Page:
Sunday, July 17, 2011

The Will To Live

I'm a qualifier. I qualify virtually everything, see? For me there are no absolutes, or very few. I seldom make absolute statements except ones that are the same old toss-off lines that nearly everyone makes, like, "That was the worst meal I ever had," or some such drastic judgment like that.

But I'm going out on a limb here, having given the matter thought for about five minutes, to say that everything we do manifests the will to live. Let's get suicide out of the way at the top. Does suicide show the will to live? Yes, but it shows a drastic unhappiness with the way life is going at this time. Escape seems better, with the will to live (a happier life) behind it.

Knowing I have the will to live in everything really helps me, because I never have to consider giving up. It's what I'm saying now, at least, but I believe I'll keep right on saying it. For my purposes, in certain circumstances giving up on "heroic measures" isn't really giving up, but is the will to live a quality life, so that you can have an awareness of death's approach. You're going to be dead a long time, you may as well be there when it happens!

Going down the road, I see the will to live all the time. The traffic gets thicker and tighter, my palms are sweaty on the steering wheel, but the mental computer is keeping track of all the lanes, the relative speeds and reliability of the drivers nearby, etc. If you could bring all your natural skills with angles and the movements of all the coordinates around you to math class, practically all of us would be geniuses. Except in actual math classes they're not teaching the will to live, they're teaching formulas without any stated purpose; they should be teaching the will to live.

Let's think of something from the movies we've all seen, guys in rockets or spaceships. They're ramping up to the moment of ignition, they're going through the final checklists, the soundtrack is building in intensity, then the camera lingers on the intensity of the guy's face. It makes you proud to be a human being, proud, in fact, because you're imagining yourself in his seat. Then there's a tougher situation in space. The soundtrack has a kind of whine to it, telling us that all systems are working in the most concentrated harmony, it's overpowering, and we see his face again, and we know, that's the center. If you overdubbed a shout of "THE WILL TO LIVE" over the whine, you wouldn't be too far off. He can handle the challenge or die trying.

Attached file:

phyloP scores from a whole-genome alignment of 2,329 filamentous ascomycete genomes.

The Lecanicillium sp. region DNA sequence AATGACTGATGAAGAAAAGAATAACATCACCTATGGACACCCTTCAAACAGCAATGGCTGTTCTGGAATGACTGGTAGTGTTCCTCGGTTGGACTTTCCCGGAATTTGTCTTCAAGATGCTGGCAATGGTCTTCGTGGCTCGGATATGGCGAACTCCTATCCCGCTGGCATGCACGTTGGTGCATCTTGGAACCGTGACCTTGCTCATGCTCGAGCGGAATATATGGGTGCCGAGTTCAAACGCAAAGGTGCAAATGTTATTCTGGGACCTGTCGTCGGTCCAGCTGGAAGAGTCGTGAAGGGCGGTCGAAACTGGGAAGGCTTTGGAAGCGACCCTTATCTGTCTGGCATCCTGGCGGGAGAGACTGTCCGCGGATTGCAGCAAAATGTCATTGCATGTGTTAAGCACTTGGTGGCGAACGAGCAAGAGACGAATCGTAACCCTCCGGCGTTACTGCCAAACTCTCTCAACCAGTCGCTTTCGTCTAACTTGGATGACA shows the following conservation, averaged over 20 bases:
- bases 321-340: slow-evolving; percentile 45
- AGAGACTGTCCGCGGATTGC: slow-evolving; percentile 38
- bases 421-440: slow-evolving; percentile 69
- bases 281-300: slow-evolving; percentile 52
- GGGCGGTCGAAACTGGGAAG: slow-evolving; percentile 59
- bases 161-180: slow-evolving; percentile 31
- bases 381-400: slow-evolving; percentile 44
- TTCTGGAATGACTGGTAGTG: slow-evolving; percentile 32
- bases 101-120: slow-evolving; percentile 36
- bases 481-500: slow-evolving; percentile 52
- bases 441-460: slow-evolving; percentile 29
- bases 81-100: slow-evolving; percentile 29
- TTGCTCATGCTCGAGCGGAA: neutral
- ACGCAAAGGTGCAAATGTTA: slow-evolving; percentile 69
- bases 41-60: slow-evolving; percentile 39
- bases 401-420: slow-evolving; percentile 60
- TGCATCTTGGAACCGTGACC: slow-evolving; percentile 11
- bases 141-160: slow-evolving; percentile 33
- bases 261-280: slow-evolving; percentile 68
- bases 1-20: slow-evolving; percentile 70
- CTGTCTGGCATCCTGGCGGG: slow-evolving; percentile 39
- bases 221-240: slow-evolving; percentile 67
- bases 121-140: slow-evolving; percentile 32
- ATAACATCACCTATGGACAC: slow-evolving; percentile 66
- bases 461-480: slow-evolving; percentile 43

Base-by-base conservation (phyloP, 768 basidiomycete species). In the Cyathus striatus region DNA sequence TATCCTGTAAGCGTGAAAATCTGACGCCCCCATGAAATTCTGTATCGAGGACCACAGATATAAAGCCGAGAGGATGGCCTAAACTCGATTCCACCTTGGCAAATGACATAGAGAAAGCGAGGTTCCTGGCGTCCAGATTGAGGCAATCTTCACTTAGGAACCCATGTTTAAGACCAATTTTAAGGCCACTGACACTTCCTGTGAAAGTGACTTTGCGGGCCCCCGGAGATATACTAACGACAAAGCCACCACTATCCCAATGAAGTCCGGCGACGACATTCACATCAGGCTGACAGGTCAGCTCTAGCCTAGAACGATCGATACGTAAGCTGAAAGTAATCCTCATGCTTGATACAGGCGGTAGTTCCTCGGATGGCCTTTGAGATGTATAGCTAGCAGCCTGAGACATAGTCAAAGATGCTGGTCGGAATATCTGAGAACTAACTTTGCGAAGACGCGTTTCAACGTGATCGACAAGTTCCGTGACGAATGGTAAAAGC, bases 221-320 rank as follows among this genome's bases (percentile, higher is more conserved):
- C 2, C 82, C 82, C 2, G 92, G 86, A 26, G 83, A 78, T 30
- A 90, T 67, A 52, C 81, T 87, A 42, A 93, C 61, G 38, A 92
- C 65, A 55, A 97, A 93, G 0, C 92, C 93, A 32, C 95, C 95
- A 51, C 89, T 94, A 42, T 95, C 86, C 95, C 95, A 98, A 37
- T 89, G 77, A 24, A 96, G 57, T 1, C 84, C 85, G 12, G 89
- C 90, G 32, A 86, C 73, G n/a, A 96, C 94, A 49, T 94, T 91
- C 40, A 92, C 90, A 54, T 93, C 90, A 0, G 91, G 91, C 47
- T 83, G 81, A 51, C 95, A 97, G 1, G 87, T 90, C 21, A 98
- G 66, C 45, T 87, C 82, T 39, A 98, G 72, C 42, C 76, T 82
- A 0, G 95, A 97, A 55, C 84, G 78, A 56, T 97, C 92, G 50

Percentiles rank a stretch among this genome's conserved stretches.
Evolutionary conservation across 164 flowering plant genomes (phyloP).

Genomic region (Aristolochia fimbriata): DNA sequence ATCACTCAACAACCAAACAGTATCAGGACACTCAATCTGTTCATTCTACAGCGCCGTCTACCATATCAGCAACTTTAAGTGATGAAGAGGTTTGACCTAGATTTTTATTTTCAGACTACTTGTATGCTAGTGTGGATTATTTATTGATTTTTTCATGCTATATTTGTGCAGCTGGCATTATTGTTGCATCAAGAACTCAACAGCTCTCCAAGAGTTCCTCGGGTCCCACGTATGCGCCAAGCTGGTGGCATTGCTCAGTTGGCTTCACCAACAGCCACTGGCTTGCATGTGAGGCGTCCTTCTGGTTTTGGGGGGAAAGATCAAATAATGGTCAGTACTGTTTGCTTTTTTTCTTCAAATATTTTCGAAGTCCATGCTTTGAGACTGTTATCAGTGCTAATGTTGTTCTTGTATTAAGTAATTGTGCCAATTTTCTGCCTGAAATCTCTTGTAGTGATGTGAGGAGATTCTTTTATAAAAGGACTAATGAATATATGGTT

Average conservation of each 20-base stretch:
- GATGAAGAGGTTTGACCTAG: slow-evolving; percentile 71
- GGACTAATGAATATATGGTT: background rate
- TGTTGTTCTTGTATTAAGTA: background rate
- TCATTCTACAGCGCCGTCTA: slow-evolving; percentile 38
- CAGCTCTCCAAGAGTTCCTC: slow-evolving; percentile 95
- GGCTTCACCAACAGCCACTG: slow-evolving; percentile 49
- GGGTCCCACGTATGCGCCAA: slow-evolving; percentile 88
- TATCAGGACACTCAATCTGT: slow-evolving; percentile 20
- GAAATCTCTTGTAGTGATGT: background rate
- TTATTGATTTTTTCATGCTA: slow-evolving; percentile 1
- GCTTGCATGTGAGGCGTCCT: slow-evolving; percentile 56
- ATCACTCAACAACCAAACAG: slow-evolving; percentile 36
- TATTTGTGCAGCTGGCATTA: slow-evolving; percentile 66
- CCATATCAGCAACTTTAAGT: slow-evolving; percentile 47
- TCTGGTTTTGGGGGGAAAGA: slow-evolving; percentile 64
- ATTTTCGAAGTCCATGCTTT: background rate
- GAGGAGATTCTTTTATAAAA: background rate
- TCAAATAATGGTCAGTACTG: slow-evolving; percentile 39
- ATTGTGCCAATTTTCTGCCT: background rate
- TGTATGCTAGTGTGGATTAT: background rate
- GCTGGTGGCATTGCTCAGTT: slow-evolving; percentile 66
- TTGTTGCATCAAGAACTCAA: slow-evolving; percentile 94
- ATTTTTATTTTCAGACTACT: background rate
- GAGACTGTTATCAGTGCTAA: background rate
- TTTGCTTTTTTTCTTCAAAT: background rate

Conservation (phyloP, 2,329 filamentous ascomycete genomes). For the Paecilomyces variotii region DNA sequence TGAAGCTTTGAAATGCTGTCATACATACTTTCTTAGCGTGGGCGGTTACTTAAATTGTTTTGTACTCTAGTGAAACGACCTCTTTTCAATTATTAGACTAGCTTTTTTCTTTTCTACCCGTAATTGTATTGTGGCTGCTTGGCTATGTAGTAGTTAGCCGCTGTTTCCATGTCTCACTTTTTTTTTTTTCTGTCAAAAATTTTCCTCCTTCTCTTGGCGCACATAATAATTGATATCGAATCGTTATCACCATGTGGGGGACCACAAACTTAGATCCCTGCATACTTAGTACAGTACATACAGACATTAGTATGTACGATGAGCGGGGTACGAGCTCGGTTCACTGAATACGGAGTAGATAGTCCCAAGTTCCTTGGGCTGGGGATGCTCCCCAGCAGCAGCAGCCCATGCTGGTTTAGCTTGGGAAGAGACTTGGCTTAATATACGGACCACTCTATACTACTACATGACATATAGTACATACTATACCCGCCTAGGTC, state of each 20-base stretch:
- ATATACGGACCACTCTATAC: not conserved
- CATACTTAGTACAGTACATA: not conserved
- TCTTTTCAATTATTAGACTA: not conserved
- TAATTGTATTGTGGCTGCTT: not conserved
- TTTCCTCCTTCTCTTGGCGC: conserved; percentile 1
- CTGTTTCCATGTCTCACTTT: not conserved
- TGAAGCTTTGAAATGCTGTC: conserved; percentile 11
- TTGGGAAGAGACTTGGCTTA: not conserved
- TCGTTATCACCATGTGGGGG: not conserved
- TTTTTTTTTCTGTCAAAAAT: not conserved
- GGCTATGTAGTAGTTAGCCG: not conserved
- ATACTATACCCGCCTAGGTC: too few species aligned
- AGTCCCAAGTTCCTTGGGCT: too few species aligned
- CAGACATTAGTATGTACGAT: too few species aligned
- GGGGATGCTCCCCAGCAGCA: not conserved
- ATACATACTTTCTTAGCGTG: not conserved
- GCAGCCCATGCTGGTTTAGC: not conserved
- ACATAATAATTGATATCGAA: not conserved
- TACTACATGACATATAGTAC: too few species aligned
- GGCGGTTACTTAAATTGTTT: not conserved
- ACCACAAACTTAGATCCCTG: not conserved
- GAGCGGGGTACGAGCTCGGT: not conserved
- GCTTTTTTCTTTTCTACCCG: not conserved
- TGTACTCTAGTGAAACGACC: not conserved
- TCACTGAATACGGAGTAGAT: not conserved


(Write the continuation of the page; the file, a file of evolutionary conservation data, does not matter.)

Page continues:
Now let's think of one of those intense scenes, like where the G forces are working on him. He's strapped in and his face is jiggling back and forth like crazy. He's Crazy Guggenheim when he's not singing. He's thinking two things, "I hope my face doesn't freeze like this" and "The will to live." Even if the machine is too damned big, or too uncontrollable, he's going to do everything in his power for that will to prevail. "Main thrusters off," "Cool your jets," "Roger, Houston," they're saying everything but "The will to live," but it's there.

Whatever it is, school, sports, sex, you've got the will to live at the center of it. It drives us relentlessly. It gives significance to our actions. Sex is one of the weirdest drives we have -- you may be firing blanks, or falling way short of the mark because you're the only one there. No matter, the drive is squarely rooted in the will to live, even when it doesn't make the least bit of difference. It's hard to keep your eyes off the relevant parts of other people's bodies because the will is always there. You can't tell yourself "I'm a brick" and just be attracted to bricks, because you always know better.

With school, it seems to me if everyone was completely on top of this truth -- the will to live -- there'd be no end to our excellence. And sports as well, even though it shows up more often there because it's more intense than school as school is presently done. Kids are yawning when they go through the door. If their little faces were jiggling like in the spaceship, something concentrated like that, there'd be no stopping them.

I can imagine myself being invited to a big convention center, to the central banquet of the event, to give the keynote address on "The Will to Live." Of course by then I would have thought of the subject more than five minutes. I would have brought in some killer illustrations, some good icebreaker lines, the works. But still, sitting there waiting to be introduced, I wouldn't be wolfing down my food, because I'd be a little bit queasy, hoping I was going to get it right. I'm always that way, because that's the will to live ... always there.

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